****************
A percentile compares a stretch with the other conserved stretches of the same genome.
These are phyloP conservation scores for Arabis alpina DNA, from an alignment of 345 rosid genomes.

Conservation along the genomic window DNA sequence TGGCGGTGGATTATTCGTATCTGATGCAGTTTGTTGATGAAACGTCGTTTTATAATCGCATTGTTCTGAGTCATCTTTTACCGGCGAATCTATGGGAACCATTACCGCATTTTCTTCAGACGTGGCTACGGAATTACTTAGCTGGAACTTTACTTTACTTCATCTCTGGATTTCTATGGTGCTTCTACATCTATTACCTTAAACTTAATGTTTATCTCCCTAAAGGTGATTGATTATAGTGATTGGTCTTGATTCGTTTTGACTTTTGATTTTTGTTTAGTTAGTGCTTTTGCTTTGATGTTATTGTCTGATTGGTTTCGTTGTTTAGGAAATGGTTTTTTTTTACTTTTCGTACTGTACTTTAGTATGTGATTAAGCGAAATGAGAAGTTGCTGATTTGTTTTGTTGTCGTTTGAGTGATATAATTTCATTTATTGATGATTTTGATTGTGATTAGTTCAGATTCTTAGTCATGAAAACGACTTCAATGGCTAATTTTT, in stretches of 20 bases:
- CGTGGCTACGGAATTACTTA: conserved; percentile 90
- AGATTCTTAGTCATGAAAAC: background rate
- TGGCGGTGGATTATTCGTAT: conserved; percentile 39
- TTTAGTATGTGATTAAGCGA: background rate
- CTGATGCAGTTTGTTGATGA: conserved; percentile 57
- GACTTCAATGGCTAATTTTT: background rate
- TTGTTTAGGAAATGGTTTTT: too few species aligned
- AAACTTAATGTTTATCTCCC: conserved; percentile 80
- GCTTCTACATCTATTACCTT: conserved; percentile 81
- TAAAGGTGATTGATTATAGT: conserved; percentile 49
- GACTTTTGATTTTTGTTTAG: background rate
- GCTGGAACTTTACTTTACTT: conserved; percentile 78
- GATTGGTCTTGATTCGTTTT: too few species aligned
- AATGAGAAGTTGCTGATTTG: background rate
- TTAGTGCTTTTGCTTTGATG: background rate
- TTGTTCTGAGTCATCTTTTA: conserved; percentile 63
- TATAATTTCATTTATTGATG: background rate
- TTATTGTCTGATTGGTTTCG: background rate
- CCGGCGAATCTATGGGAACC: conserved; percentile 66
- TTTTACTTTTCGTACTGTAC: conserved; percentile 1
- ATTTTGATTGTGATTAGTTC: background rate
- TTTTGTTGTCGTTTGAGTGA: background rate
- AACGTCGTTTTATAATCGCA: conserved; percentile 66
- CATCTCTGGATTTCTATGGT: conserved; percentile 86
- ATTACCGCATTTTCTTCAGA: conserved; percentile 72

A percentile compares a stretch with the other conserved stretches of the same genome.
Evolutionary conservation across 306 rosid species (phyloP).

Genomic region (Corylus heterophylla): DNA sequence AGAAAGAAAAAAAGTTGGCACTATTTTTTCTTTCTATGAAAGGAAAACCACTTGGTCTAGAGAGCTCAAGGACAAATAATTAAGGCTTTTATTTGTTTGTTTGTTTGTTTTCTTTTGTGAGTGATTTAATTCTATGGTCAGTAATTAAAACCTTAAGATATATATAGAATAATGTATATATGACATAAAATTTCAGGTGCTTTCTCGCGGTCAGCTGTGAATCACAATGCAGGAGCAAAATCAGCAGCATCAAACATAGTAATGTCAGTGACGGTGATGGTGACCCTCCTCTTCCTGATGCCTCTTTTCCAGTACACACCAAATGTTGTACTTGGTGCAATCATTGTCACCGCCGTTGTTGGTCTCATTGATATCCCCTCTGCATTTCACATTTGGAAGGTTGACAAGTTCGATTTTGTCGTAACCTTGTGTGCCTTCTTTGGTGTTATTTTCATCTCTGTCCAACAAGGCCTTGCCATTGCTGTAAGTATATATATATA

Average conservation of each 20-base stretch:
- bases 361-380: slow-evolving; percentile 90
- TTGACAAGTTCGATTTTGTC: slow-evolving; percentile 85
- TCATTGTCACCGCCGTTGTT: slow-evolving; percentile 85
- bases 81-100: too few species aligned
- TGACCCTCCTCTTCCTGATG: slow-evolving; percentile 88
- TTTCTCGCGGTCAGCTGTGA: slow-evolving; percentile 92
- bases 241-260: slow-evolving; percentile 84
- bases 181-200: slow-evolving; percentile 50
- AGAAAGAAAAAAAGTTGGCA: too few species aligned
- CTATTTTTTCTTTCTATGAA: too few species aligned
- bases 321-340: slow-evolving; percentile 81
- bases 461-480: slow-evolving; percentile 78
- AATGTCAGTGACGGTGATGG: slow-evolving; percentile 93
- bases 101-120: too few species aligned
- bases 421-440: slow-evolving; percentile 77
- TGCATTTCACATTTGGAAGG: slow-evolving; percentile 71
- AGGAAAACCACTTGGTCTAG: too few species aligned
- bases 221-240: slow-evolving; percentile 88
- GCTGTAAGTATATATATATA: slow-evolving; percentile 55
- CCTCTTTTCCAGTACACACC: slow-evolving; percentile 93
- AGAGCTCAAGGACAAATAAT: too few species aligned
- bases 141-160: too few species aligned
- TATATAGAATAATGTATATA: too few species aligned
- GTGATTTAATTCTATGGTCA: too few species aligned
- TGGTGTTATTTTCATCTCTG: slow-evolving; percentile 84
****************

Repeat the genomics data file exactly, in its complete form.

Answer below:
A percentile compares a stretch with the other conserved stretches of the same genome.
These are phyloP conservation scores for Arabis alpina DNA, from an alignment of 345 rosid genomes.

Conservation along the genomic window DNA sequence TGGCGGTGGATTATTCGTATCTGATGCAGTTTGTTGATGAAACGTCGTTTTATAATCGCATTGTTCTGAGTCATCTTTTACCGGCGAATCTATGGGAACCATTACCGCATTTTCTTCAGACGTGGCTACGGAATTACTTAGCTGGAACTTTACTTTACTTCATCTCTGGATTTCTATGGTGCTTCTACATCTATTACCTTAAACTTAATGTTTATCTCCCTAAAGGTGATTGATTATAGTGATTGGTCTTGATTCGTTTTGACTTTTGATTTTTGTTTAGTTAGTGCTTTTGCTTTGATGTTATTGTCTGATTGGTTTCGTTGTTTAGGAAATGGTTTTTTTTTACTTTTCGTACTGTACTTTAGTATGTGATTAAGCGAAATGAGAAGTTGCTGATTTGTTTTGTTGTCGTTTGAGTGATATAATTTCATTTATTGATGATTTTGATTGTGATTAGTTCAGATTCTTAGTCATGAAAACGACTTCAATGGCTAATTTTT, in stretches of 20 bases:
- CGTGGCTACGGAATTACTTA: conserved; percentile 90
- AGATTCTTAGTCATGAAAAC: background rate
- TGGCGGTGGATTATTCGTAT: conserved; percentile 39
- TTTAGTATGTGATTAAGCGA: background rate
- CTGATGCAGTTTGTTGATGA: conserved; percentile 57
- GACTTCAATGGCTAATTTTT: background rate
- TTGTTTAGGAAATGGTTTTT: too few species aligned
- AAACTTAATGTTTATCTCCC: conserved; percentile 80
- GCTTCTACATCTATTACCTT: conserved; percentile 81
- TAAAGGTGATTGATTATAGT: conserved; percentile 49
- GACTTTTGATTTTTGTTTAG: background rate
- GCTGGAACTTTACTTTACTT: conserved; percentile 78
- GATTGGTCTTGATTCGTTTT: too few species aligned
- AATGAGAAGTTGCTGATTTG: background rate
- TTAGTGCTTTTGCTTTGATG: background rate
- TTGTTCTGAGTCATCTTTTA: conserved; percentile 63
- TATAATTTCATTTATTGATG: background rate
- TTATTGTCTGATTGGTTTCG: background rate
- CCGGCGAATCTATGGGAACC: conserved; percentile 66
- TTTTACTTTTCGTACTGTAC: conserved; percentile 1
- ATTTTGATTGTGATTAGTTC: background rate
- TTTTGTTGTCGTTTGAGTGA: background rate
- AACGTCGTTTTATAATCGCA: conserved; percentile 66
- CATCTCTGGATTTCTATGGT: conserved; percentile 86
- ATTACCGCATTTTCTTCAGA: conserved; percentile 72

A percentile compares a stretch with the other conserved stretches of the same genome.
Evolutionary conservation across 306 rosid species (phyloP).

Genomic region (Corylus heterophylla): DNA sequence AGAAAGAAAAAAAGTTGGCACTATTTTTTCTTTCTATGAAAGGAAAACCACTTGGTCTAGAGAGCTCAAGGACAAATAATTAAGGCTTTTATTTGTTTGTTTGTTTGTTTTCTTTTGTGAGTGATTTAATTCTATGGTCAGTAATTAAAACCTTAAGATATATATAGAATAATGTATATATGACATAAAATTTCAGGTGCTTTCTCGCGGTCAGCTGTGAATCACAATGCAGGAGCAAAATCAGCAGCATCAAACATAGTAATGTCAGTGACGGTGATGGTGACCCTCCTCTTCCTGATGCCTCTTTTCCAGTACACACCAAATGTTGTACTTGGTGCAATCATTGTCACCGCCGTTGTTGGTCTCATTGATATCCCCTCTGCATTTCACATTTGGAAGGTTGACAAGTTCGATTTTGTCGTAACCTTGTGTGCCTTCTTTGGTGTTATTTTCATCTCTGTCCAACAAGGCCTTGCCATTGCTGTAAGTATATATATATA

Average conservation of each 20-base stretch:
- bases 361-380: slow-evolving; percentile 90
- TTGACAAGTTCGATTTTGTC: slow-evolving; percentile 85
- TCATTGTCACCGCCGTTGTT: slow-evolving; percentile 85
- bases 81-100: too few species aligned
- TGACCCTCCTCTTCCTGATG: slow-evolving; percentile 88
- TTTCTCGCGGTCAGCTGTGA: slow-evolving; percentile 92
- bases 241-260: slow-evolving; percentile 84
- bases 181-200: slow-evolving; percentile 50
- AGAAAGAAAAAAAGTTGGCA: too few species aligned
- CTATTTTTTCTTTCTATGAA: too few species aligned
- bases 321-340: slow-evolving; percentile 81
- bases 461-480: slow-evolving; percentile 78
- AATGTCAGTGACGGTGATGG: slow-evolving; percentile 93
- bases 101-120: too few species aligned
- bases 421-440: slow-evolving; percentile 77
- TGCATTTCACATTTGGAAGG: slow-evolving; percentile 71
- AGGAAAACCACTTGGTCTAG: too few species aligned
- bases 221-240: slow-evolving; percentile 88
- GCTGTAAGTATATATATATA: slow-evolving; percentile 55
- CCTCTTTTCCAGTACACACC: slow-evolving; percentile 93
- AGAGCTCAAGGACAAATAAT: too few species aligned
- bases 141-160: too few species aligned
- TATATAGAATAATGTATATA: too few species aligned
- GTGATTTAATTCTATGGTCA: too few species aligned
- TGGTGTTATTTTCATCTCTG: slow-evolving; percentile 84